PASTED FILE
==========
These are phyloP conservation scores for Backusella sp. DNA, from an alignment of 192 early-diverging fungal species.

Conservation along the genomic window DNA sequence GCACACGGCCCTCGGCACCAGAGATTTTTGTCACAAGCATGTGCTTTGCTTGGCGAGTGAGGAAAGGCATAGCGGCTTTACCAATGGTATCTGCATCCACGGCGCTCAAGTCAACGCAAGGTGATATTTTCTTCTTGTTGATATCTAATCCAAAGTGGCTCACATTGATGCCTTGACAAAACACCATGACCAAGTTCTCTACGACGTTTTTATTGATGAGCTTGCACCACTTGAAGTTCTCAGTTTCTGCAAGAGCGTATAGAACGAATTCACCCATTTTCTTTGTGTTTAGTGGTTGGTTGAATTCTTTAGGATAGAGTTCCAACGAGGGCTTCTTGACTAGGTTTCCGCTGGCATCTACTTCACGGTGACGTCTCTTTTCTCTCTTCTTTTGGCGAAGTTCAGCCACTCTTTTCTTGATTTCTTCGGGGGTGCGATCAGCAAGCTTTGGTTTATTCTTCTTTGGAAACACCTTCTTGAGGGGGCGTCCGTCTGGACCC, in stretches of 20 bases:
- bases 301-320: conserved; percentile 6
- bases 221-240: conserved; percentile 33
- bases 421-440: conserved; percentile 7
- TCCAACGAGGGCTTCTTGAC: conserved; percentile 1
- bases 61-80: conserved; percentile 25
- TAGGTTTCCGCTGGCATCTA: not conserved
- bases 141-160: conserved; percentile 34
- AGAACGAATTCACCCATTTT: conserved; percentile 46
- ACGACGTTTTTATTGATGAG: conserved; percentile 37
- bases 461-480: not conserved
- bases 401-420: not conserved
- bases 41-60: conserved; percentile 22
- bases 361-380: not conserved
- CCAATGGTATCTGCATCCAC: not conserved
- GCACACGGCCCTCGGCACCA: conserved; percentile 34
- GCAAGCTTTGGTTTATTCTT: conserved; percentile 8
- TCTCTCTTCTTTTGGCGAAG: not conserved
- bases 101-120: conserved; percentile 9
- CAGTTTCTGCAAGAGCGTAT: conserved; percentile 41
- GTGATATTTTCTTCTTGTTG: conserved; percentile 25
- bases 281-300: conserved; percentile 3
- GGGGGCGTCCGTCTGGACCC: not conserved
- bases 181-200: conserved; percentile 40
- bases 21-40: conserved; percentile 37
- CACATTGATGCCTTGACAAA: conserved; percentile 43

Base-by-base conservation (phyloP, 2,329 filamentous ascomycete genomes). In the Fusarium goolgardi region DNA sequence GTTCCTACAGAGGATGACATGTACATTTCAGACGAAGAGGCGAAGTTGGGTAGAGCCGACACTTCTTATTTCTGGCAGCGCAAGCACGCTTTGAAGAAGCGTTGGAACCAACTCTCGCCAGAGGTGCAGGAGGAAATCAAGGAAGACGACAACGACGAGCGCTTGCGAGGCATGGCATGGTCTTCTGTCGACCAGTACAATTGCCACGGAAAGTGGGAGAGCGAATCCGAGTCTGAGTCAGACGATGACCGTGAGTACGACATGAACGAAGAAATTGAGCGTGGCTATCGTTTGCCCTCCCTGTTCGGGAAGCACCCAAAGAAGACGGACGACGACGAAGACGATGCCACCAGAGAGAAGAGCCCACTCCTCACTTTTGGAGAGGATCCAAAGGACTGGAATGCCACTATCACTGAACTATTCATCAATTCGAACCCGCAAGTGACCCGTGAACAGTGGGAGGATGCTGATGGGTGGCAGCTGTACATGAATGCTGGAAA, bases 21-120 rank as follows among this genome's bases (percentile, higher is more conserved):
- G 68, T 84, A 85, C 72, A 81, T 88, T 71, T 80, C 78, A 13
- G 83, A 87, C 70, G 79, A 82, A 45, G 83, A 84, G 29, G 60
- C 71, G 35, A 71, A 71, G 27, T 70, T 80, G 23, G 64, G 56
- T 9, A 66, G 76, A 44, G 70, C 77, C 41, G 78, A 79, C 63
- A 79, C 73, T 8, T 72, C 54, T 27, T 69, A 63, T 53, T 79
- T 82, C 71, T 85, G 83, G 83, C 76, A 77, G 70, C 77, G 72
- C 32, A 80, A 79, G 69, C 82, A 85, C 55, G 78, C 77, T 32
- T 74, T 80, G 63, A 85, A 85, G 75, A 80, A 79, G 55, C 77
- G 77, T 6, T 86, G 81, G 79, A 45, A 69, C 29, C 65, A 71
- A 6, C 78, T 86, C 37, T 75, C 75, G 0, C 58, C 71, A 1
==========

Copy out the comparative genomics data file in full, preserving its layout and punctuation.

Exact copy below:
These are phyloP conservation scores for Backusella sp. DNA, from an alignment of 192 early-diverging fungal species.

Conservation along the genomic window DNA sequence GCACACGGCCCTCGGCACCAGAGATTTTTGTCACAAGCATGTGCTTTGCTTGGCGAGTGAGGAAAGGCATAGCGGCTTTACCAATGGTATCTGCATCCACGGCGCTCAAGTCAACGCAAGGTGATATTTTCTTCTTGTTGATATCTAATCCAAAGTGGCTCACATTGATGCCTTGACAAAACACCATGACCAAGTTCTCTACGACGTTTTTATTGATGAGCTTGCACCACTTGAAGTTCTCAGTTTCTGCAAGAGCGTATAGAACGAATTCACCCATTTTCTTTGTGTTTAGTGGTTGGTTGAATTCTTTAGGATAGAGTTCCAACGAGGGCTTCTTGACTAGGTTTCCGCTGGCATCTACTTCACGGTGACGTCTCTTTTCTCTCTTCTTTTGGCGAAGTTCAGCCACTCTTTTCTTGATTTCTTCGGGGGTGCGATCAGCAAGCTTTGGTTTATTCTTCTTTGGAAACACCTTCTTGAGGGGGCGTCCGTCTGGACCC, in stretches of 20 bases:
- bases 301-320: conserved; percentile 6
- bases 221-240: conserved; percentile 33
- bases 421-440: conserved; percentile 7
- TCCAACGAGGGCTTCTTGAC: conserved; percentile 1
- bases 61-80: conserved; percentile 25
- TAGGTTTCCGCTGGCATCTA: not conserved
- bases 141-160: conserved; percentile 34
- AGAACGAATTCACCCATTTT: conserved; percentile 46
- ACGACGTTTTTATTGATGAG: conserved; percentile 37
- bases 461-480: not conserved
- bases 401-420: not conserved
- bases 41-60: conserved; percentile 22
- bases 361-380: not conserved
- CCAATGGTATCTGCATCCAC: not conserved
- GCACACGGCCCTCGGCACCA: conserved; percentile 34
- GCAAGCTTTGGTTTATTCTT: conserved; percentile 8
- TCTCTCTTCTTTTGGCGAAG: not conserved
- bases 101-120: conserved; percentile 9
- CAGTTTCTGCAAGAGCGTAT: conserved; percentile 41
- GTGATATTTTCTTCTTGTTG: conserved; percentile 25
- bases 281-300: conserved; percentile 3
- GGGGGCGTCCGTCTGGACCC: not conserved
- bases 181-200: conserved; percentile 40
- bases 21-40: conserved; percentile 37
- CACATTGATGCCTTGACAAA: conserved; percentile 43

Base-by-base conservation (phyloP, 2,329 filamentous ascomycete genomes). In the Fusarium goolgardi region DNA sequence GTTCCTACAGAGGATGACATGTACATTTCAGACGAAGAGGCGAAGTTGGGTAGAGCCGACACTTCTTATTTCTGGCAGCGCAAGCACGCTTTGAAGAAGCGTTGGAACCAACTCTCGCCAGAGGTGCAGGAGGAAATCAAGGAAGACGACAACGACGAGCGCTTGCGAGGCATGGCATGGTCTTCTGTCGACCAGTACAATTGCCACGGAAAGTGGGAGAGCGAATCCGAGTCTGAGTCAGACGATGACCGTGAGTACGACATGAACGAAGAAATTGAGCGTGGCTATCGTTTGCCCTCCCTGTTCGGGAAGCACCCAAAGAAGACGGACGACGACGAAGACGATGCCACCAGAGAGAAGAGCCCACTCCTCACTTTTGGAGAGGATCCAAAGGACTGGAATGCCACTATCACTGAACTATTCATCAATTCGAACCCGCAAGTGACCCGTGAACAGTGGGAGGATGCTGATGGGTGGCAGCTGTACATGAATGCTGGAAA, bases 21-120 rank as follows among this genome's bases (percentile, higher is more conserved):
- G 68, T 84, A 85, C 72, A 81, T 88, T 71, T 80, C 78, A 13
- G 83, A 87, C 70, G 79, A 82, A 45, G 83, A 84, G 29, G 60
- C 71, G 35, A 71, A 71, G 27, T 70, T 80, G 23, G 64, G 56
- T 9, A 66, G 76, A 44, G 70, C 77, C 41, G 78, A 79, C 63
- A 79, C 73, T 8, T 72, C 54, T 27, T 69, A 63, T 53, T 79
- T 82, C 71, T 85, G 83, G 83, C 76, A 77, G 70, C 77, G 72
- C 32, A 80, A 79, G 69, C 82, A 85, C 55, G 78, C 77, T 32
- T 74, T 80, G 63, A 85, A 85, G 75, A 80, A 79, G 55, C 77
- G 77, T 6, T 86, G 81, G 79, A 45, A 69, C 29, C 65, A 71
- A 6, C 78, T 86, C 37, T 75, C 75, G 0, C 58, C 71, A 1